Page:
There’s the opening half, in which you wander around, talk to the eccentric characters (a WWII veteran with half his body missing, a paedophile school principle, a pornography obsessed deputy, etc.) and take on your usual point-and-click puzzles. This is where the game is at its strongest, as you pick up on inconsistencies in the town’s behaviour, Steve’s increasing bewilderment and the knowing homage to Stephen King, David Lynch and Clive Barker.
On a side note, have you ever noticed how those guys always get copied by videogame developers?
Aren’t you sick of that by now?
How about some Haruki Murakami videogame where you existentially talk to cats about unrequited love, then go live down a well before ending up in a hotel in a parallel world and discovering you’re inside your own mind?
Anyway, what really works here is how the narrative is constantly pushing Steve’s sanity and questioning if he really does belong in Harvest. Despite the cartoonish depiction of characters, I can be quite subtle when it wants to be, like the neighbour who uses wasps for sexual purposes and the slaughter house that's home many stray cats but no livestock.
The assigned tasks seem like harmless pranks at first (scratch someone’s prized car, steal the firehouse flag, etc.) but your actions increasingly erodes the townsfolk’s’ jovial nature, implosively turning their suspicions and prejudices on each other; no doubt, a nod to a certain episode of The Twilight Zone and cleverly highlights the player’s justified hatred of Harvest’s undesirables.
But once you enter The Lodge, it becomes a strange mix of MTV’s early attempts at live action surrealism (Joe’s Apartment, anyone?) and Sam Raimi, with Steve putting his Home Depot collection to good use – preferably through some antagonist’s head. There’s still a puzzle element, but subtle nature has upped and left, leaving the ‘For Rent’ sign on its way out. The game becomes increasingly nonsensical as you poke out people’s eyeballs, get gunged on and make everyone’s life a misery in an effort to reach the top floor. It does bizarrely have a point, along with the malevolent pranks before it, where all your desensitising actions lead up to a difficult crossroads.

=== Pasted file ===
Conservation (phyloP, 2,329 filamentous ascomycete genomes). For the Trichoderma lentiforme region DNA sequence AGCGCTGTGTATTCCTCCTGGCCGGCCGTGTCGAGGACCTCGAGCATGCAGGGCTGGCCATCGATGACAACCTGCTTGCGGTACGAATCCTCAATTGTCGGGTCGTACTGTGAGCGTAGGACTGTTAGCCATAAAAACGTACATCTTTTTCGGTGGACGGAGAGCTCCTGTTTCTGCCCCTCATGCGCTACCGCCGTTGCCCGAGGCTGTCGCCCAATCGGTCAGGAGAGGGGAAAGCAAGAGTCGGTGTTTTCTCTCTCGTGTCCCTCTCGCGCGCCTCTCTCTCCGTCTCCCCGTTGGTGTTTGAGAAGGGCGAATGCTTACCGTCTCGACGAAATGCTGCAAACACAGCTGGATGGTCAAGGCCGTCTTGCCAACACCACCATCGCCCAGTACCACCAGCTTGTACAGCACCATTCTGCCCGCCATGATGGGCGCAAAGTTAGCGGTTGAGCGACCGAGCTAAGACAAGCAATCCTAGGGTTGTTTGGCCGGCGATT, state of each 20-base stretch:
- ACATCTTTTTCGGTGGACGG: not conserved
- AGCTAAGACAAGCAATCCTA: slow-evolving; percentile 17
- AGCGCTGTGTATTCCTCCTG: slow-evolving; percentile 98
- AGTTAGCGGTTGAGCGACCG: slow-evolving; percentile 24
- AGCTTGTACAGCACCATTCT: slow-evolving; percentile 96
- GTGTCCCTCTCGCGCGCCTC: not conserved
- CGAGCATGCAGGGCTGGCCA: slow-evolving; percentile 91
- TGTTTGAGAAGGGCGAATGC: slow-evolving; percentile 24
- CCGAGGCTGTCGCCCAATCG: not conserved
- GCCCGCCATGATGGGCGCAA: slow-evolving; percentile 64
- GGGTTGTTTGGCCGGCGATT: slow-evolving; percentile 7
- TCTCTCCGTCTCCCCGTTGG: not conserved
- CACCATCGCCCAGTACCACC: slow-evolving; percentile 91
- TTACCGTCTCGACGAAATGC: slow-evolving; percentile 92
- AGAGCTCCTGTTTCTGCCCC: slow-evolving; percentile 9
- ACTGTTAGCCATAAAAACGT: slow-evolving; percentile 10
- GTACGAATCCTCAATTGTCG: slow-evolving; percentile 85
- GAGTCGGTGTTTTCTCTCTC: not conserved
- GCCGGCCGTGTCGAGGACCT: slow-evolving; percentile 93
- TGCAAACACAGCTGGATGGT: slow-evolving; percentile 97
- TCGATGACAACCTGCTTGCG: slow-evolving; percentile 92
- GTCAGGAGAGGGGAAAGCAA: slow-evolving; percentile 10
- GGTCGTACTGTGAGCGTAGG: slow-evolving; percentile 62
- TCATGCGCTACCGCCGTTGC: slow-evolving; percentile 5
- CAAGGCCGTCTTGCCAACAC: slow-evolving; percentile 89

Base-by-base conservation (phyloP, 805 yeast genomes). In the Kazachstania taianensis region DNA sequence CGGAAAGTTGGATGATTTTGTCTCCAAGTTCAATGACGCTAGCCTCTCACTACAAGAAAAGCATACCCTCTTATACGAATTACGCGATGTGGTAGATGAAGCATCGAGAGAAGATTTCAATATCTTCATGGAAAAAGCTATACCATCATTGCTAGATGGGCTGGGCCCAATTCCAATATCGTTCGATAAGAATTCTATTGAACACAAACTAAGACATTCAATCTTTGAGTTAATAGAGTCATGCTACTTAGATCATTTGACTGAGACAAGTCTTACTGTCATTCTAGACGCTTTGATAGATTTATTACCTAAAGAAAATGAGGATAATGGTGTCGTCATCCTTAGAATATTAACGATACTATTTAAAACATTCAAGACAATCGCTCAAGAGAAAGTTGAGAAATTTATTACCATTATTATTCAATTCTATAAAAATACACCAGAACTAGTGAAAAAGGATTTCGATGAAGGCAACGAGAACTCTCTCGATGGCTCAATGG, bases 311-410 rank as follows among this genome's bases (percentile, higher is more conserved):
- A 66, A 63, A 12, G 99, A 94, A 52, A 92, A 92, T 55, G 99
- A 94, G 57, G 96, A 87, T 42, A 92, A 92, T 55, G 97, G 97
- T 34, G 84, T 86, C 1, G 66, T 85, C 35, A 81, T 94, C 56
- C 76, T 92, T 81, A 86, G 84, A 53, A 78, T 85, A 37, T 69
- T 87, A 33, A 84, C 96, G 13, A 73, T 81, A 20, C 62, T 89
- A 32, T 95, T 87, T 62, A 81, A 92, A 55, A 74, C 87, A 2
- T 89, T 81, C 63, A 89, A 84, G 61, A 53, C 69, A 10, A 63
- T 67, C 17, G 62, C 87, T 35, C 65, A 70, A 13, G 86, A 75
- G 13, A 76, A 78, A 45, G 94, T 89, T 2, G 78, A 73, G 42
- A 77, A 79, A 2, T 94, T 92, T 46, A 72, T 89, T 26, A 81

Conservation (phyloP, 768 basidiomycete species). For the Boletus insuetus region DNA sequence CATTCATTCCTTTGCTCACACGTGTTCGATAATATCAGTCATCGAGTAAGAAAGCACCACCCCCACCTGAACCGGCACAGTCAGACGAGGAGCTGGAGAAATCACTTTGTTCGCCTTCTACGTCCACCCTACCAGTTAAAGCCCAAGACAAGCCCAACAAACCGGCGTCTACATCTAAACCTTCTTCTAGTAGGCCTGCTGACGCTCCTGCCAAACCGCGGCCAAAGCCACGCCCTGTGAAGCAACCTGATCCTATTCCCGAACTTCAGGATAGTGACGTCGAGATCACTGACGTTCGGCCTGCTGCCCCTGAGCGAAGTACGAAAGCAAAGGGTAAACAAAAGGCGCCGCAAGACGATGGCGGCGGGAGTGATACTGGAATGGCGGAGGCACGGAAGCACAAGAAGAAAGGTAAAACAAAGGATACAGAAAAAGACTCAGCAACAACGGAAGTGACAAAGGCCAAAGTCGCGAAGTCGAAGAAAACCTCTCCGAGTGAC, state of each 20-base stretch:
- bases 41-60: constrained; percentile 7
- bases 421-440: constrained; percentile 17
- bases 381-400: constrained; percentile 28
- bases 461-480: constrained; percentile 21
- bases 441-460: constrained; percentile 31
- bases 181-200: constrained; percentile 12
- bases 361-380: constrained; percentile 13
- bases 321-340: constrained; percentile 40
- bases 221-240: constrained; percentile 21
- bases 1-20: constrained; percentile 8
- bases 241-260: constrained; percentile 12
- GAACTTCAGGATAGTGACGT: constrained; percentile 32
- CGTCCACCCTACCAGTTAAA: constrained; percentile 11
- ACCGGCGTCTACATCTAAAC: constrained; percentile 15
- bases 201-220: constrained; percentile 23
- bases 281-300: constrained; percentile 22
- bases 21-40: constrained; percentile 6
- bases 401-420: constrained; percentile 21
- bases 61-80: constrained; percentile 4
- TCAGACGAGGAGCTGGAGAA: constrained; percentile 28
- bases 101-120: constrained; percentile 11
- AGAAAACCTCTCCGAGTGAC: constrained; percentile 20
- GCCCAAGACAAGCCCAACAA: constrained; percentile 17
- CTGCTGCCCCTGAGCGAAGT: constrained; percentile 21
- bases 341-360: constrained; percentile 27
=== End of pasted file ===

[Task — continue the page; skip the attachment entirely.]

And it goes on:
Without ruining too much, you have to make the decision between killing one last person for real freedom or defy expectations, thus remaining blissfully trapped. This kind of grey area choice does throw you for six in the finale and serves well as the story's full stop. At the end of the day, developers don’t owe anybody anything when it comes to narrative, though you’ll always find these kinds of Pyrrhic victories in flawed games that didn’t garner much attention.
Then again, aside from the schizophrenic approach to horror, Harvester had way to many production problems for it to be a real success in the first place.
It managed to garner some press interest at the big events, but was unable to capitalise on the publicity because of delays and shedding content. Apparently, Harvester originally involved cutscenes like DENNIS HOPPER featuring Black Dahlia during the conversations, but instead deadlines meant portraits and voice acting had to suffice; not exactly ideal for a FMV horror adventure.
As it stands, Harvester is odd, but it’s memorably odd. What’s on display is neither a terrifying experience nor an amazing puzzle game, but it does have a thought provoking plot about violence and characters that have enough disturbing ticks to get under your skin. Underneath the shock value, there was an intelligent videogame trying to get out.
Oh, did I mention there’s a scene where a bunch of children feast on their own mother’s guts?
Hmm, maybe it was actually about those awful Harvester restaurants after all.